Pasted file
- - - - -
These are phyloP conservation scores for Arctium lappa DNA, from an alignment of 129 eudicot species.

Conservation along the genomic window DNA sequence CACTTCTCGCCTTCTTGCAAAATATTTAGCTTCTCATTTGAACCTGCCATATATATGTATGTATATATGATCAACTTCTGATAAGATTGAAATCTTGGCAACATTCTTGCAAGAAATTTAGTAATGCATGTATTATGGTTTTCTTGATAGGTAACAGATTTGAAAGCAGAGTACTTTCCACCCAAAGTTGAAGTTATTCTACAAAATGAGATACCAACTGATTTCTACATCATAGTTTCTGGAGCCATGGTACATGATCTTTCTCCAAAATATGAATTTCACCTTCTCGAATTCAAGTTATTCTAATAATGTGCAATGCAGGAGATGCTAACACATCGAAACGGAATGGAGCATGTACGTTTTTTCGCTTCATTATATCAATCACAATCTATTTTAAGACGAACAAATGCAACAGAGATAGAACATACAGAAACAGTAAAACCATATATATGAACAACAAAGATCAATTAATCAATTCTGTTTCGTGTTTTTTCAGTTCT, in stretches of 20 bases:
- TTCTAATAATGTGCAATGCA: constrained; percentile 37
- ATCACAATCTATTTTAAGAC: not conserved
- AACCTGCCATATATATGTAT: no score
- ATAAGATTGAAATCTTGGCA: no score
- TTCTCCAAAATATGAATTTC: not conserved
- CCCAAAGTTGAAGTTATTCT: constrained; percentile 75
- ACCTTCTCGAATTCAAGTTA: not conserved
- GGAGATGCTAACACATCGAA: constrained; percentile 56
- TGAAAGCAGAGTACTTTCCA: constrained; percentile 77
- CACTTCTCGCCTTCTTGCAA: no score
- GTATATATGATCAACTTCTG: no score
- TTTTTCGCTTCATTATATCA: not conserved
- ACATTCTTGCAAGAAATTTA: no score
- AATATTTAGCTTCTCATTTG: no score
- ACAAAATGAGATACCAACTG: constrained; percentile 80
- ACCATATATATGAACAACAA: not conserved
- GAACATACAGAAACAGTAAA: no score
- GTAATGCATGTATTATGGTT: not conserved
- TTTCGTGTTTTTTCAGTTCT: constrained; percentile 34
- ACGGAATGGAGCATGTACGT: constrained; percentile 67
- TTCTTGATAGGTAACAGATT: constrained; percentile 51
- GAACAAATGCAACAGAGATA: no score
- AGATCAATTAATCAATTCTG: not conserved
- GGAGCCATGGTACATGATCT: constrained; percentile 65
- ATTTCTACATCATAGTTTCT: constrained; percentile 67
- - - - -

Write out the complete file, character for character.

These are phyloP conservation scores for Arctium lappa DNA, from an alignment of 129 eudicot species.

Conservation along the genomic window DNA sequence CACTTCTCGCCTTCTTGCAAAATATTTAGCTTCTCATTTGAACCTGCCATATATATGTATGTATATATGATCAACTTCTGATAAGATTGAAATCTTGGCAACATTCTTGCAAGAAATTTAGTAATGCATGTATTATGGTTTTCTTGATAGGTAACAGATTTGAAAGCAGAGTACTTTCCACCCAAAGTTGAAGTTATTCTACAAAATGAGATACCAACTGATTTCTACATCATAGTTTCTGGAGCCATGGTACATGATCTTTCTCCAAAATATGAATTTCACCTTCTCGAATTCAAGTTATTCTAATAATGTGCAATGCAGGAGATGCTAACACATCGAAACGGAATGGAGCATGTACGTTTTTTCGCTTCATTATATCAATCACAATCTATTTTAAGACGAACAAATGCAACAGAGATAGAACATACAGAAACAGTAAAACCATATATATGAACAACAAAGATCAATTAATCAATTCTGTTTCGTGTTTTTTCAGTTCT, in stretches of 20 bases:
- TTCTAATAATGTGCAATGCA: constrained; percentile 37
- ATCACAATCTATTTTAAGAC: not conserved
- AACCTGCCATATATATGTAT: no score
- ATAAGATTGAAATCTTGGCA: no score
- TTCTCCAAAATATGAATTTC: not conserved
- CCCAAAGTTGAAGTTATTCT: constrained; percentile 75
- ACCTTCTCGAATTCAAGTTA: not conserved
- GGAGATGCTAACACATCGAA: constrained; percentile 56
- TGAAAGCAGAGTACTTTCCA: constrained; percentile 77
- CACTTCTCGCCTTCTTGCAA: no score
- GTATATATGATCAACTTCTG: no score
- TTTTTCGCTTCATTATATCA: not conserved
- ACATTCTTGCAAGAAATTTA: no score
- AATATTTAGCTTCTCATTTG: no score
- ACAAAATGAGATACCAACTG: constrained; percentile 80
- ACCATATATATGAACAACAA: not conserved
- GAACATACAGAAACAGTAAA: no score
- GTAATGCATGTATTATGGTT: not conserved
- TTTCGTGTTTTTTCAGTTCT: constrained; percentile 34
- ACGGAATGGAGCATGTACGT: constrained; percentile 67
- TTCTTGATAGGTAACAGATT: constrained; percentile 51
- GAACAAATGCAACAGAGATA: no score
- AGATCAATTAATCAATTCTG: not conserved
- GGAGCCATGGTACATGATCT: constrained; percentile 65
- ATTTCTACATCATAGTTTCT: constrained; percentile 67